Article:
Cover image for The complete stories of Evelyn Waugh.
The complete stories of Evelyn Waugh.
Waugh, Evelyn, 1903-1966.
Personal Author:
Uniform Title:
Short stories
First American edition.
Publication Information:
Boston : Little, Brown, and Co., [1998]

Physical Description:
535 pages ; 25 cm
The Stories: The balance -- A house of gentlefolks -- The manager of "The Kremlin" -- Love in the slump -- Too much tolerance -- Excursion in Reality -- Incident in Azania -- Bella Fleace gave a party -- Cruise -- The man who liked Dickens -- out of depth -- By speical request -- Period piece -- On guard -- Mr. Loveday's little outing -- Winner takes all -- An Englishman's home -- The sympathetic passenger -- My father's house -- Lucy Simmonds -- Charles Ryder's schooldays -- Scott-King's modern Europe -- tactical exercise -- compassion -- Love among the ruins -- Basil Seal rides again ; Juvenilia: The curse of the horse race -- Fidon's confetion -- Multa pecunia -- Fragment of a novel -- Essay -- The house: an anti-climax ; Oxford stories: Portrait of young man with career -- Antony, who sought things that were lost -- Edward of unique achievement -- Fragments: they dine with the past -- Conspiracy to murder -- Unacademic exercise: a nature story -- The national game.
Format :


Call Number
Material Type
Home Location
Clarence Library X Adult Fiction Open Shelf
Clearfield Library X Adult Fiction Open Shelf
East Aurora Library X Adult Fiction Open Shelf
Williamsville Library X Adult Fiction Open Shelf

On Order



Evelyn Waugh's short fiction reveals in miniaturized perfection the elements that made him the greatest satirist of the twentieth century. The stories collected here range from delightfully barbed portraits of the British upper classes to an alternative ending to Waugh's novel A Handful of Dust; from a "missing chapter" in the life of Charles Ryder, the nostalgic hero of Brideshead Revisited, to a plot-packed morality tale that Waugh composed at a very tender age; from an epistolary lark in the voice of "a young lady of leisure" to a darkly comic tale of scandal in a remote (and imaginary) African outpost. The Complete Stories is a dazzling distillation of Waugh's genius-abundant evidence that one of the twentieth century's most admired and enjoyed English novelists was also a master of the short form.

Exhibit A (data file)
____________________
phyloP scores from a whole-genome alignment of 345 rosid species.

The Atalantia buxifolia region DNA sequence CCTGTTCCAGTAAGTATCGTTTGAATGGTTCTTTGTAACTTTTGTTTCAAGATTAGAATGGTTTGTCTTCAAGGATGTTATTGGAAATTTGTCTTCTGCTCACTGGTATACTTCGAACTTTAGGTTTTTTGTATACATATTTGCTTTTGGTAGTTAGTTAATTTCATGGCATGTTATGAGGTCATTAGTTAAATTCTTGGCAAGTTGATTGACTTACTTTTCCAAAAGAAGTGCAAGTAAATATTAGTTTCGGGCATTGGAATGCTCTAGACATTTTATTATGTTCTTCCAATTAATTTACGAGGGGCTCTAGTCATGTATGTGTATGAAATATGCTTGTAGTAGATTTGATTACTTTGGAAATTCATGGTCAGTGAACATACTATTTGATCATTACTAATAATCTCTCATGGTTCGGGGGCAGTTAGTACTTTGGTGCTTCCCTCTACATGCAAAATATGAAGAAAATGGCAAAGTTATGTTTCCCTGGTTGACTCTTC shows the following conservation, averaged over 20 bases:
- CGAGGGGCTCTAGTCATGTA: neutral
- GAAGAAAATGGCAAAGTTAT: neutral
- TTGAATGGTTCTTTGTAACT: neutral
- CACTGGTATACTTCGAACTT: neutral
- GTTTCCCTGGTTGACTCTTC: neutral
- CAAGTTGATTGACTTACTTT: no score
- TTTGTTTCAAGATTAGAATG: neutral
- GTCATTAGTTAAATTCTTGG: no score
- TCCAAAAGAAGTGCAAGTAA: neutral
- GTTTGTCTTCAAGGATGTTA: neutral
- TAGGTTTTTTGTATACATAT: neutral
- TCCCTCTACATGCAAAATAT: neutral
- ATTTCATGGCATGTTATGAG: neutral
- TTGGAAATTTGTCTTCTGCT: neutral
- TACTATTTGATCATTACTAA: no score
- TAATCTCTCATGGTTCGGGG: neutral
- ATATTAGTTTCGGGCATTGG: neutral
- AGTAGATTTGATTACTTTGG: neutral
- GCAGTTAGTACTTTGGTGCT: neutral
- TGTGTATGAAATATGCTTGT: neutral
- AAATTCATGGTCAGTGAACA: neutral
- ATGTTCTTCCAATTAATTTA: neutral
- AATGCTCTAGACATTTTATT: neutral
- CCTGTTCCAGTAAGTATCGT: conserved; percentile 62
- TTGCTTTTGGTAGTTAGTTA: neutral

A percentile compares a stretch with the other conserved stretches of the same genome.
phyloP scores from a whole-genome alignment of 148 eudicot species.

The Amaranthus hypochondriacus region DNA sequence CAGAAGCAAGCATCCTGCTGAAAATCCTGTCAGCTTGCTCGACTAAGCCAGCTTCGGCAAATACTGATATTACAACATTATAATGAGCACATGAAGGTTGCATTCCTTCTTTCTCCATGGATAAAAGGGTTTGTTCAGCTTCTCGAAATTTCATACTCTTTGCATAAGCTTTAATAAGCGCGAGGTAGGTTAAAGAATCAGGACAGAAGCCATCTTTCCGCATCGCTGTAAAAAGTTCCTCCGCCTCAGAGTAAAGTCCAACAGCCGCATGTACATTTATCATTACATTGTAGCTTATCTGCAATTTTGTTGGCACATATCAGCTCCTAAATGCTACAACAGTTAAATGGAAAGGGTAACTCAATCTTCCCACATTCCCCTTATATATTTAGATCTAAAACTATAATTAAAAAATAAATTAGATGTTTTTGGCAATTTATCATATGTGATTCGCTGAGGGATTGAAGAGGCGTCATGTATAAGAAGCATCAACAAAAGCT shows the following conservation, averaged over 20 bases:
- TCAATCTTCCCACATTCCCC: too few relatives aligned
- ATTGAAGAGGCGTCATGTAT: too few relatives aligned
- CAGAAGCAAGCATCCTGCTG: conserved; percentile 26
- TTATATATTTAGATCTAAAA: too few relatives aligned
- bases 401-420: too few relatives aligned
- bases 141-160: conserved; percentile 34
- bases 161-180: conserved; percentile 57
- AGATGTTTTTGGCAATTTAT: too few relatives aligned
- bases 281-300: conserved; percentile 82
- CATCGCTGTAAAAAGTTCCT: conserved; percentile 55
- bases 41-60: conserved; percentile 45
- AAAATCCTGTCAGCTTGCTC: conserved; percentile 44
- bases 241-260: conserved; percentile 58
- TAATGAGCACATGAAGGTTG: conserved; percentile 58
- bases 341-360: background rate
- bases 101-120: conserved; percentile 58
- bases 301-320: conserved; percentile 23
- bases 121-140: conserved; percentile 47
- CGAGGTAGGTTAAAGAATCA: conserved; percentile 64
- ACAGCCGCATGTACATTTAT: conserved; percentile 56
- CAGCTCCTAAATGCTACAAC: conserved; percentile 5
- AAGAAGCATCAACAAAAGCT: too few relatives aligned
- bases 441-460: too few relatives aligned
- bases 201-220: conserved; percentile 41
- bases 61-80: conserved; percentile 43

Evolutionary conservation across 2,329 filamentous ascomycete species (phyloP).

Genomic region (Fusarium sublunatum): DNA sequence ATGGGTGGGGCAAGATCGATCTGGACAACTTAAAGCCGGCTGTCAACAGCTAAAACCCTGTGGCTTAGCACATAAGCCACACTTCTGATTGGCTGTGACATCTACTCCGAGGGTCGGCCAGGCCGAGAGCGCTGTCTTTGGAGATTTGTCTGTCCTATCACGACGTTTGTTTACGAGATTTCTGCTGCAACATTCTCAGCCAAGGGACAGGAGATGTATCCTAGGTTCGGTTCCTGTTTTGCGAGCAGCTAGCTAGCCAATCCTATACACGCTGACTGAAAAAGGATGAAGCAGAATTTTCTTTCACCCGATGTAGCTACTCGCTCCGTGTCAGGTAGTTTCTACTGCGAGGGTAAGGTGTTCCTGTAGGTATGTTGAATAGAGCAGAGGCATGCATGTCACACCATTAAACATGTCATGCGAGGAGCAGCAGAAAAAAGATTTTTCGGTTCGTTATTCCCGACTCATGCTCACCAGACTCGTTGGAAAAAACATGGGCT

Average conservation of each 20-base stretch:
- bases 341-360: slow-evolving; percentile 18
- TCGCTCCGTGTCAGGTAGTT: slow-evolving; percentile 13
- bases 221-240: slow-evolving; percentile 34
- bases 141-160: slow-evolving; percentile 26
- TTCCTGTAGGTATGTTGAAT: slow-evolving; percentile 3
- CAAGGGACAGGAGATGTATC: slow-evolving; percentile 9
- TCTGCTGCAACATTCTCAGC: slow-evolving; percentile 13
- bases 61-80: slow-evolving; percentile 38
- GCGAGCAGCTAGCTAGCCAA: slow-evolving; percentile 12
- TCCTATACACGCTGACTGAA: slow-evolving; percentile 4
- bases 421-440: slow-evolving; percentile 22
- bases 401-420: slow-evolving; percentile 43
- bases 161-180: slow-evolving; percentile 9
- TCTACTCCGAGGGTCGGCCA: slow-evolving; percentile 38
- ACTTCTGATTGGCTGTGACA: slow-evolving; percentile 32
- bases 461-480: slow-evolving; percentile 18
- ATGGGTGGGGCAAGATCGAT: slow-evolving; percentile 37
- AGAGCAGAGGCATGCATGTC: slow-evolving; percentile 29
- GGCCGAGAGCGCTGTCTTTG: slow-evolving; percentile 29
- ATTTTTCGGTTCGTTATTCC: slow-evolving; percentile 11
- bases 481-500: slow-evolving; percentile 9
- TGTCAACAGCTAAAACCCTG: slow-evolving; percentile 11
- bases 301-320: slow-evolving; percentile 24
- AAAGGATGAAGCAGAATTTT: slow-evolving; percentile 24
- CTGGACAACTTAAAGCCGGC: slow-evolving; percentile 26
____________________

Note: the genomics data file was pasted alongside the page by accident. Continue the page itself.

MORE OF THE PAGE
Author Notes

Born in Hampstead and educated at Oxford University, Evelyn Waugh came from a literary family. His elder brother, Alec was a novelist, and his father, Arthur Waugh, was the influential head of a large publishing house. Even in his school days, Waugh showed sings of the profound belief in Catholicism and brilliant wit that were to mark his later years.

Waugh began publishing his novels in the late 1920's. He joined the Royal Marines at the beginning of World War II and was one of the first to volunteer for commando service. In 1944 he survived a plane crash in Yugoslavia and, while hiding in a cave, corrected the proofs of one of his novels.

Waugh's early novels, Decline and Fall (1927), Vile Bodies (1930), and A Handful of Dust (1934), established him as one of the funniest and most brilliant satirists the British had seen in years. He was particularly skillful at poking fun at the scramble for prominence among the upper classes and the struggle between the generations. He lived for a while in Hollywood, about which he wrote The Loved One (1948), a scathing attack on the United States's overly sentimental funeral practices. His greatest works, however, are Brideshead Revisited (1945), which has been made into a highly popular television miniseries, and the trilogy Sword of Honor (1965), composed of Men at Arms (1952), Officers and Gentlemen (1955), and The End of the Battle (1961).

(Bowker Author Biography)

Reviews 3

Booklist Review